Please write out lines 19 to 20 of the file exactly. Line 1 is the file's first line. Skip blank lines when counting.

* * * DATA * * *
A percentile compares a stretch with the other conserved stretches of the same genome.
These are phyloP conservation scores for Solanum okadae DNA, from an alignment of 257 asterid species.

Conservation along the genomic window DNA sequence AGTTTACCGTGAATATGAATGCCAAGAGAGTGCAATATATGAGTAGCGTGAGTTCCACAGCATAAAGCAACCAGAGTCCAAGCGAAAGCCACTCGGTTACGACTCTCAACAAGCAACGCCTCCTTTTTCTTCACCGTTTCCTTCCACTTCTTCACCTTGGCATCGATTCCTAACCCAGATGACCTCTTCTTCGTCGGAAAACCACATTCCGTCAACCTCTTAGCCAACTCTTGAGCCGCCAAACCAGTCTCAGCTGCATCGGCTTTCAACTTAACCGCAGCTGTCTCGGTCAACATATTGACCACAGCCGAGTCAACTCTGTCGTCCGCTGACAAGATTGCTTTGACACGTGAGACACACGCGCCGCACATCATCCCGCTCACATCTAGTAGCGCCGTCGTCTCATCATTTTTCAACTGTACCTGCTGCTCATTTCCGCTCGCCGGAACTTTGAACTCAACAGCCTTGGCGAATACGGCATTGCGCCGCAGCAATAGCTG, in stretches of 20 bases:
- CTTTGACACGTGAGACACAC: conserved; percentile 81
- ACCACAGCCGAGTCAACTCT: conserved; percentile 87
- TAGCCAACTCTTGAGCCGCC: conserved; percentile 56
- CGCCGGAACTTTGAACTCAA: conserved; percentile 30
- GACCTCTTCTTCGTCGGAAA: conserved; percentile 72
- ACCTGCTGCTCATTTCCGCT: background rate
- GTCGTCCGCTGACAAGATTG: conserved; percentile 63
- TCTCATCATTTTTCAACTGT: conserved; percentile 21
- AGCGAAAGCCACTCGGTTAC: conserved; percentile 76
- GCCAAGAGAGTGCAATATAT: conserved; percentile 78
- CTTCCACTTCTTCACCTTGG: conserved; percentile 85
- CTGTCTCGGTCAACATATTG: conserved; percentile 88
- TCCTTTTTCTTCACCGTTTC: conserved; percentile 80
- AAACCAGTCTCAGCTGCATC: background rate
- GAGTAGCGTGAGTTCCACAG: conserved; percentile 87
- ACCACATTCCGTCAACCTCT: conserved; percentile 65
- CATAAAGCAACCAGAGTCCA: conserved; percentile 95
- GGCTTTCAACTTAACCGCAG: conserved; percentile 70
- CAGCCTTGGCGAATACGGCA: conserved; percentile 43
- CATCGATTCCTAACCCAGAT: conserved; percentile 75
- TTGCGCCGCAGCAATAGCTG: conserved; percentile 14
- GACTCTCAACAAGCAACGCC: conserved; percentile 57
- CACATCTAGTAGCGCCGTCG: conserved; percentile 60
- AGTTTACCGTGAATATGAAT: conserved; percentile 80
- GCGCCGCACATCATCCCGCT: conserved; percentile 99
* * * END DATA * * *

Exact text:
- ACCACATTCCGTCAACCTCT: conserved; percentile 65
- CATAAAGCAACCAGAGTCCA: conserved; percentile 95